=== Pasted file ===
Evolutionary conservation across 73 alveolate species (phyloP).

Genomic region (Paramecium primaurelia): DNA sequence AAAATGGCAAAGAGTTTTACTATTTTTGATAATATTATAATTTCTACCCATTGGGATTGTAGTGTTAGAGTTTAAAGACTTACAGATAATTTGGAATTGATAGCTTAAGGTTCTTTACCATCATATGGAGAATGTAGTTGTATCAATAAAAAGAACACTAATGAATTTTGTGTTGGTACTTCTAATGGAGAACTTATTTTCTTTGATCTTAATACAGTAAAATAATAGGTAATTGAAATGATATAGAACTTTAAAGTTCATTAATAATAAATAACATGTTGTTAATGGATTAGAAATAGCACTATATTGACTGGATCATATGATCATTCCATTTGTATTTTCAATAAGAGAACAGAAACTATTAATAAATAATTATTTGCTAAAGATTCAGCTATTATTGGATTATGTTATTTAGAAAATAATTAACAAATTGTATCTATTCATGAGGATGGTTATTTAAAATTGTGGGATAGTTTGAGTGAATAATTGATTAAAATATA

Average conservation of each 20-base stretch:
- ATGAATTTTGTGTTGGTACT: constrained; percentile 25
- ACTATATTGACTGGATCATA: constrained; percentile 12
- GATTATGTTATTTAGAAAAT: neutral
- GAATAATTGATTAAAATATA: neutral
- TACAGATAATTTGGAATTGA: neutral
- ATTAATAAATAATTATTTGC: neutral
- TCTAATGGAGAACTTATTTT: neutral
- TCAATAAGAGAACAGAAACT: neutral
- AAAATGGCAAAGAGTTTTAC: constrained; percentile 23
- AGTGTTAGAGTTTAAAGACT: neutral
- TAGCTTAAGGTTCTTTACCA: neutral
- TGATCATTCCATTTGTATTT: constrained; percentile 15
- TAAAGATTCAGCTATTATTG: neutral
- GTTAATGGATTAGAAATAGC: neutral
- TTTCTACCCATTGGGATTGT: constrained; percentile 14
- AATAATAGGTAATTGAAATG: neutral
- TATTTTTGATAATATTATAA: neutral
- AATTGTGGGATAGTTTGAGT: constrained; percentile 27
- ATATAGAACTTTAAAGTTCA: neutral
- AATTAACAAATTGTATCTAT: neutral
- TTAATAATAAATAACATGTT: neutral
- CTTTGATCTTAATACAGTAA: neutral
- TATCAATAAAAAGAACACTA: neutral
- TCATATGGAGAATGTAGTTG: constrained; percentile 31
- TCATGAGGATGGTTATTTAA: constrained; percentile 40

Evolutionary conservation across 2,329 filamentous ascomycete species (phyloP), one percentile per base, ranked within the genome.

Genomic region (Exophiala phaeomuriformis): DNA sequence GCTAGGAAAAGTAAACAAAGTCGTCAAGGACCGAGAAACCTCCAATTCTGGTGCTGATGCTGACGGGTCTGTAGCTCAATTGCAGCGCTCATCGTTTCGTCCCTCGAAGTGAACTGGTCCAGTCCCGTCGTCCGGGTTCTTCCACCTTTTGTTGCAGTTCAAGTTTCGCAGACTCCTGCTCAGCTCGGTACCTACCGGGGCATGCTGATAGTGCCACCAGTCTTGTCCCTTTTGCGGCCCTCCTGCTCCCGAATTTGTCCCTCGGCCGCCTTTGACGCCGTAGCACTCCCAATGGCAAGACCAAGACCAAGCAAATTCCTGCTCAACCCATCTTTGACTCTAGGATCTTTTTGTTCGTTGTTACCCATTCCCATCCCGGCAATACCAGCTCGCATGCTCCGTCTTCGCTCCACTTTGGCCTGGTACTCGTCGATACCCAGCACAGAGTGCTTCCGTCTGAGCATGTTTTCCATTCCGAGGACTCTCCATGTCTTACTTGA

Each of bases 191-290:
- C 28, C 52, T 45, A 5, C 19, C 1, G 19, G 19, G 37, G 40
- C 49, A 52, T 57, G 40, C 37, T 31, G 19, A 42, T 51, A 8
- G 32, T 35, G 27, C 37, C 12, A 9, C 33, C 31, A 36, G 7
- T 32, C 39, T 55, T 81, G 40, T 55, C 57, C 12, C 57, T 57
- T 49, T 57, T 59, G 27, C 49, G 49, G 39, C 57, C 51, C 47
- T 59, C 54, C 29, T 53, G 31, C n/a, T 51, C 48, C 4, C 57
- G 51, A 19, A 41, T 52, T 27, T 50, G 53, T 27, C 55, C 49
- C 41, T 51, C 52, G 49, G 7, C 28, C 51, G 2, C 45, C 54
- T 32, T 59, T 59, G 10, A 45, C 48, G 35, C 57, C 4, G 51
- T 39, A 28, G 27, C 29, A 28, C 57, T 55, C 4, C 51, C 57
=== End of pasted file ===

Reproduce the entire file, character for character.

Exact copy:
Evolutionary conservation across 73 alveolate species (phyloP).

Genomic region (Paramecium primaurelia): DNA sequence AAAATGGCAAAGAGTTTTACTATTTTTGATAATATTATAATTTCTACCCATTGGGATTGTAGTGTTAGAGTTTAAAGACTTACAGATAATTTGGAATTGATAGCTTAAGGTTCTTTACCATCATATGGAGAATGTAGTTGTATCAATAAAAAGAACACTAATGAATTTTGTGTTGGTACTTCTAATGGAGAACTTATTTTCTTTGATCTTAATACAGTAAAATAATAGGTAATTGAAATGATATAGAACTTTAAAGTTCATTAATAATAAATAACATGTTGTTAATGGATTAGAAATAGCACTATATTGACTGGATCATATGATCATTCCATTTGTATTTTCAATAAGAGAACAGAAACTATTAATAAATAATTATTTGCTAAAGATTCAGCTATTATTGGATTATGTTATTTAGAAAATAATTAACAAATTGTATCTATTCATGAGGATGGTTATTTAAAATTGTGGGATAGTTTGAGTGAATAATTGATTAAAATATA

Average conservation of each 20-base stretch:
- ATGAATTTTGTGTTGGTACT: constrained; percentile 25
- ACTATATTGACTGGATCATA: constrained; percentile 12
- GATTATGTTATTTAGAAAAT: neutral
- GAATAATTGATTAAAATATA: neutral
- TACAGATAATTTGGAATTGA: neutral
- ATTAATAAATAATTATTTGC: neutral
- TCTAATGGAGAACTTATTTT: neutral
- TCAATAAGAGAACAGAAACT: neutral
- AAAATGGCAAAGAGTTTTAC: constrained; percentile 23
- AGTGTTAGAGTTTAAAGACT: neutral
- TAGCTTAAGGTTCTTTACCA: neutral
- TGATCATTCCATTTGTATTT: constrained; percentile 15
- TAAAGATTCAGCTATTATTG: neutral
- GTTAATGGATTAGAAATAGC: neutral
- TTTCTACCCATTGGGATTGT: constrained; percentile 14
- AATAATAGGTAATTGAAATG: neutral
- TATTTTTGATAATATTATAA: neutral
- AATTGTGGGATAGTTTGAGT: constrained; percentile 27
- ATATAGAACTTTAAAGTTCA: neutral
- AATTAACAAATTGTATCTAT: neutral
- TTAATAATAAATAACATGTT: neutral
- CTTTGATCTTAATACAGTAA: neutral
- TATCAATAAAAAGAACACTA: neutral
- TCATATGGAGAATGTAGTTG: constrained; percentile 31
- TCATGAGGATGGTTATTTAA: constrained; percentile 40

Evolutionary conservation across 2,329 filamentous ascomycete species (phyloP), one percentile per base, ranked within the genome.

Genomic region (Exophiala phaeomuriformis): DNA sequence GCTAGGAAAAGTAAACAAAGTCGTCAAGGACCGAGAAACCTCCAATTCTGGTGCTGATGCTGACGGGTCTGTAGCTCAATTGCAGCGCTCATCGTTTCGTCCCTCGAAGTGAACTGGTCCAGTCCCGTCGTCCGGGTTCTTCCACCTTTTGTTGCAGTTCAAGTTTCGCAGACTCCTGCTCAGCTCGGTACCTACCGGGGCATGCTGATAGTGCCACCAGTCTTGTCCCTTTTGCGGCCCTCCTGCTCCCGAATTTGTCCCTCGGCCGCCTTTGACGCCGTAGCACTCCCAATGGCAAGACCAAGACCAAGCAAATTCCTGCTCAACCCATCTTTGACTCTAGGATCTTTTTGTTCGTTGTTACCCATTCCCATCCCGGCAATACCAGCTCGCATGCTCCGTCTTCGCTCCACTTTGGCCTGGTACTCGTCGATACCCAGCACAGAGTGCTTCCGTCTGAGCATGTTTTCCATTCCGAGGACTCTCCATGTCTTACTTGA

Each of bases 191-290:
- C 28, C 52, T 45, A 5, C 19, C 1, G 19, G 19, G 37, G 40
- C 49, A 52, T 57, G 40, C 37, T 31, G 19, A 42, T 51, A 8
- G 32, T 35, G 27, C 37, C 12, A 9, C 33, C 31, A 36, G 7
- T 32, C 39, T 55, T 81, G 40, T 55, C 57, C 12, C 57, T 57
- T 49, T 57, T 59, G 27, C 49, G 49, G 39, C 57, C 51, C 47
- T 59, C 54, C 29, T 53, G 31, C n/a, T 51, C 48, C 4, C 57
- G 51, A 19, A 41, T 52, T 27, T 50, G 53, T 27, C 55, C 49
- C 41, T 51, C 52, G 49, G 7, C 28, C 51, G 2, C 45, C 54
- T 32, T 59, T 59, G 10, A 45, C 48, G 35, C 57, C 4, G 51
- T 39, A 28, G 27, C 29, A 28, C 57, T 55, C 4, C 51, C 57